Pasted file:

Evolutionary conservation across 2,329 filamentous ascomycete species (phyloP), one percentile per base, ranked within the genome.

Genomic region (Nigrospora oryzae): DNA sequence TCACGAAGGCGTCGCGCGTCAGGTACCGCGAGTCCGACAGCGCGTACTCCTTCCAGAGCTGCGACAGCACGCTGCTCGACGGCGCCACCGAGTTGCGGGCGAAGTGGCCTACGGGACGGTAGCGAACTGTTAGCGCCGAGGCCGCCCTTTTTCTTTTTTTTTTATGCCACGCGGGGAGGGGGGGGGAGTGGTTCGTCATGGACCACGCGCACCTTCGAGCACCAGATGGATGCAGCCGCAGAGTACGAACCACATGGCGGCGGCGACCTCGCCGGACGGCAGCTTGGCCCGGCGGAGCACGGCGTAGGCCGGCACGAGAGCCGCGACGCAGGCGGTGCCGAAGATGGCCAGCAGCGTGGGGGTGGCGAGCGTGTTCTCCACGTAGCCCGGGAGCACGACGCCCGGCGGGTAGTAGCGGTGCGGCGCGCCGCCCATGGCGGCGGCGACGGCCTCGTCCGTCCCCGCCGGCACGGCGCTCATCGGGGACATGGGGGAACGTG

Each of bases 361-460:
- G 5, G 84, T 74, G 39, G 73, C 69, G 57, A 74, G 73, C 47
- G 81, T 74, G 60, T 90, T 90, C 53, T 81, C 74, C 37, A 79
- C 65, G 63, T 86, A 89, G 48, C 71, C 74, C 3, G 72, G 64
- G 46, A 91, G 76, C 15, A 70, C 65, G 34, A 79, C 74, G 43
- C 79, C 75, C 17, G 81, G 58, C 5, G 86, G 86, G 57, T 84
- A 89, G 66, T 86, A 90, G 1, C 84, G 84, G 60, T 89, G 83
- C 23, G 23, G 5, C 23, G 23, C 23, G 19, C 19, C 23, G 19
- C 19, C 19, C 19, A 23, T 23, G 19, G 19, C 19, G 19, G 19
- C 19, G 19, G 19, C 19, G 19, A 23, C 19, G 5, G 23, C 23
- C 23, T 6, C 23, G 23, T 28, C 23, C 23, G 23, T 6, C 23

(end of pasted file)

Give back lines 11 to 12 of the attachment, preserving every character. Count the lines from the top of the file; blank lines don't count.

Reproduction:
- C 19, C 19, C 19, A 23, T 23, G 19, G 19, C 19, G 19, G 19
- C 19, G 19, G 19, C 19, G 19, A 23, C 19, G 5, G 23, C 23